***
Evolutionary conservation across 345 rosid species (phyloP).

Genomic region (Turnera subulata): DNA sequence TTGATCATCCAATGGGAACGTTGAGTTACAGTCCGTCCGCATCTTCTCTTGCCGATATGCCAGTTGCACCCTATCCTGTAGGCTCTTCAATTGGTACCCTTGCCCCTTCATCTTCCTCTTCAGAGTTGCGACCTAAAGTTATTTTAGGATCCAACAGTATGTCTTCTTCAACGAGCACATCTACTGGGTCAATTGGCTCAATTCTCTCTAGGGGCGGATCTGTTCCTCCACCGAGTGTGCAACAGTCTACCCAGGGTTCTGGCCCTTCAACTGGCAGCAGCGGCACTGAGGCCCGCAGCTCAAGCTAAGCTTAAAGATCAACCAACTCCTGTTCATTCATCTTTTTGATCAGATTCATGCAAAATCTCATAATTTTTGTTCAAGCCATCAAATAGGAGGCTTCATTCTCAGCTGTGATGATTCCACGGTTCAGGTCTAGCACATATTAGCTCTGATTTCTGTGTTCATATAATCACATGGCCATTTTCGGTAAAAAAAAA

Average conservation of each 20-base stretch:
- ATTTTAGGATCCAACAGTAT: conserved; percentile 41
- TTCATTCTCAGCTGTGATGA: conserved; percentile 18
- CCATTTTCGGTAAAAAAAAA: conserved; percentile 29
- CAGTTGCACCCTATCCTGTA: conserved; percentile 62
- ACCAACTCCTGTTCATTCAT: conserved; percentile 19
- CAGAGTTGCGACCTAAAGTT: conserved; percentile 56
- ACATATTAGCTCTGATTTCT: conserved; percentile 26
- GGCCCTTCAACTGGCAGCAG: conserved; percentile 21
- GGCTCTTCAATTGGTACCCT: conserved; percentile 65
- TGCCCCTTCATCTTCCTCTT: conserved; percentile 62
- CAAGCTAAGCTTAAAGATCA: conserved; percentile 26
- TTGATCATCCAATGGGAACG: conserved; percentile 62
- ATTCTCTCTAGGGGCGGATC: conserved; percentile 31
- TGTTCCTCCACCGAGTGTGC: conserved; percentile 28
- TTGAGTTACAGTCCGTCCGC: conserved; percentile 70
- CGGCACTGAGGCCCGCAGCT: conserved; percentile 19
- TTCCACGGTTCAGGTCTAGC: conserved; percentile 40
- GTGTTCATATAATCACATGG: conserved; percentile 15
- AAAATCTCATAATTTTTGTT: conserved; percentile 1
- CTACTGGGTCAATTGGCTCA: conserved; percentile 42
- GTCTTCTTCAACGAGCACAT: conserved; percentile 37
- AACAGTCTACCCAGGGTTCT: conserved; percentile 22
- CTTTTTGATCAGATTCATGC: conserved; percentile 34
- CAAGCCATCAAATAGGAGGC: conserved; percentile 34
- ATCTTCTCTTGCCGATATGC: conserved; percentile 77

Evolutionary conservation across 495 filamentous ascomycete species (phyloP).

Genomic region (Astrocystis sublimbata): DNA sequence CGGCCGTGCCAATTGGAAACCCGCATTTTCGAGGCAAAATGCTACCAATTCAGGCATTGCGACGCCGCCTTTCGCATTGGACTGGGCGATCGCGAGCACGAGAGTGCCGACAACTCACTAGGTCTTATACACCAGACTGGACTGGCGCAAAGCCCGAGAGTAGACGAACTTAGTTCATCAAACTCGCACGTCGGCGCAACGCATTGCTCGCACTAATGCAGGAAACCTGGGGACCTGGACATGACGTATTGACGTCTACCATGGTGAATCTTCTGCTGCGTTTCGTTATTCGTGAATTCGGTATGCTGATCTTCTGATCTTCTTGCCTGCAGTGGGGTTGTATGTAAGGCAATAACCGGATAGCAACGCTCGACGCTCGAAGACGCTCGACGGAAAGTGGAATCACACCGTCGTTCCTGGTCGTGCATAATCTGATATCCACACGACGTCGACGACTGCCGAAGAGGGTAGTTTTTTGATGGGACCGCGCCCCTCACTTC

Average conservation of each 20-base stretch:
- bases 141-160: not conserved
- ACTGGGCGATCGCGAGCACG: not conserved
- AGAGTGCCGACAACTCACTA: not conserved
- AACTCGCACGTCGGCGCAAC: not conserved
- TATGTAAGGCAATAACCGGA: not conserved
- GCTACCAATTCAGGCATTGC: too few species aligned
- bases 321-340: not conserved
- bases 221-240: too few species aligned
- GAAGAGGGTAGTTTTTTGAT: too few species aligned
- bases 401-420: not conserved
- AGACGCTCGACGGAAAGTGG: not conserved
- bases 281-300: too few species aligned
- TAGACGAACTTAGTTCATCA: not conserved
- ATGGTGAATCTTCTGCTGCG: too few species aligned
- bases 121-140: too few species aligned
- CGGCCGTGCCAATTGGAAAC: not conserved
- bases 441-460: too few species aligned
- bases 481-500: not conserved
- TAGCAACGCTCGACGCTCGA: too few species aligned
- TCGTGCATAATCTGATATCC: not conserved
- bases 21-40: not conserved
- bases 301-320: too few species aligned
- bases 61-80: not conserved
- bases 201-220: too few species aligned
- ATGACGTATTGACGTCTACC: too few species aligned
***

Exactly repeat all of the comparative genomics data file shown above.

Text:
Evolutionary conservation across 345 rosid species (phyloP).

Genomic region (Turnera subulata): DNA sequence TTGATCATCCAATGGGAACGTTGAGTTACAGTCCGTCCGCATCTTCTCTTGCCGATATGCCAGTTGCACCCTATCCTGTAGGCTCTTCAATTGGTACCCTTGCCCCTTCATCTTCCTCTTCAGAGTTGCGACCTAAAGTTATTTTAGGATCCAACAGTATGTCTTCTTCAACGAGCACATCTACTGGGTCAATTGGCTCAATTCTCTCTAGGGGCGGATCTGTTCCTCCACCGAGTGTGCAACAGTCTACCCAGGGTTCTGGCCCTTCAACTGGCAGCAGCGGCACTGAGGCCCGCAGCTCAAGCTAAGCTTAAAGATCAACCAACTCCTGTTCATTCATCTTTTTGATCAGATTCATGCAAAATCTCATAATTTTTGTTCAAGCCATCAAATAGGAGGCTTCATTCTCAGCTGTGATGATTCCACGGTTCAGGTCTAGCACATATTAGCTCTGATTTCTGTGTTCATATAATCACATGGCCATTTTCGGTAAAAAAAAA

Average conservation of each 20-base stretch:
- ATTTTAGGATCCAACAGTAT: conserved; percentile 41
- TTCATTCTCAGCTGTGATGA: conserved; percentile 18
- CCATTTTCGGTAAAAAAAAA: conserved; percentile 29
- CAGTTGCACCCTATCCTGTA: conserved; percentile 62
- ACCAACTCCTGTTCATTCAT: conserved; percentile 19
- CAGAGTTGCGACCTAAAGTT: conserved; percentile 56
- ACATATTAGCTCTGATTTCT: conserved; percentile 26
- GGCCCTTCAACTGGCAGCAG: conserved; percentile 21
- GGCTCTTCAATTGGTACCCT: conserved; percentile 65
- TGCCCCTTCATCTTCCTCTT: conserved; percentile 62
- CAAGCTAAGCTTAAAGATCA: conserved; percentile 26
- TTGATCATCCAATGGGAACG: conserved; percentile 62
- ATTCTCTCTAGGGGCGGATC: conserved; percentile 31
- TGTTCCTCCACCGAGTGTGC: conserved; percentile 28
- TTGAGTTACAGTCCGTCCGC: conserved; percentile 70
- CGGCACTGAGGCCCGCAGCT: conserved; percentile 19
- TTCCACGGTTCAGGTCTAGC: conserved; percentile 40
- GTGTTCATATAATCACATGG: conserved; percentile 15
- AAAATCTCATAATTTTTGTT: conserved; percentile 1
- CTACTGGGTCAATTGGCTCA: conserved; percentile 42
- GTCTTCTTCAACGAGCACAT: conserved; percentile 37
- AACAGTCTACCCAGGGTTCT: conserved; percentile 22
- CTTTTTGATCAGATTCATGC: conserved; percentile 34
- CAAGCCATCAAATAGGAGGC: conserved; percentile 34
- ATCTTCTCTTGCCGATATGC: conserved; percentile 77

Evolutionary conservation across 495 filamentous ascomycete species (phyloP).

Genomic region (Astrocystis sublimbata): DNA sequence CGGCCGTGCCAATTGGAAACCCGCATTTTCGAGGCAAAATGCTACCAATTCAGGCATTGCGACGCCGCCTTTCGCATTGGACTGGGCGATCGCGAGCACGAGAGTGCCGACAACTCACTAGGTCTTATACACCAGACTGGACTGGCGCAAAGCCCGAGAGTAGACGAACTTAGTTCATCAAACTCGCACGTCGGCGCAACGCATTGCTCGCACTAATGCAGGAAACCTGGGGACCTGGACATGACGTATTGACGTCTACCATGGTGAATCTTCTGCTGCGTTTCGTTATTCGTGAATTCGGTATGCTGATCTTCTGATCTTCTTGCCTGCAGTGGGGTTGTATGTAAGGCAATAACCGGATAGCAACGCTCGACGCTCGAAGACGCTCGACGGAAAGTGGAATCACACCGTCGTTCCTGGTCGTGCATAATCTGATATCCACACGACGTCGACGACTGCCGAAGAGGGTAGTTTTTTGATGGGACCGCGCCCCTCACTTC

Average conservation of each 20-base stretch:
- bases 141-160: not conserved
- ACTGGGCGATCGCGAGCACG: not conserved
- AGAGTGCCGACAACTCACTA: not conserved
- AACTCGCACGTCGGCGCAAC: not conserved
- TATGTAAGGCAATAACCGGA: not conserved
- GCTACCAATTCAGGCATTGC: too few species aligned
- bases 321-340: not conserved
- bases 221-240: too few species aligned
- GAAGAGGGTAGTTTTTTGAT: too few species aligned
- bases 401-420: not conserved
- AGACGCTCGACGGAAAGTGG: not conserved
- bases 281-300: too few species aligned
- TAGACGAACTTAGTTCATCA: not conserved
- ATGGTGAATCTTCTGCTGCG: too few species aligned
- bases 121-140: too few species aligned
- CGGCCGTGCCAATTGGAAAC: not conserved
- bases 441-460: too few species aligned
- bases 481-500: not conserved
- TAGCAACGCTCGACGCTCGA: too few species aligned
- TCGTGCATAATCTGATATCC: not conserved
- bases 21-40: not conserved
- bases 301-320: too few species aligned
- bases 61-80: not conserved
- bases 201-220: too few species aligned
- ATGACGTATTGACGTCTACC: too few species aligned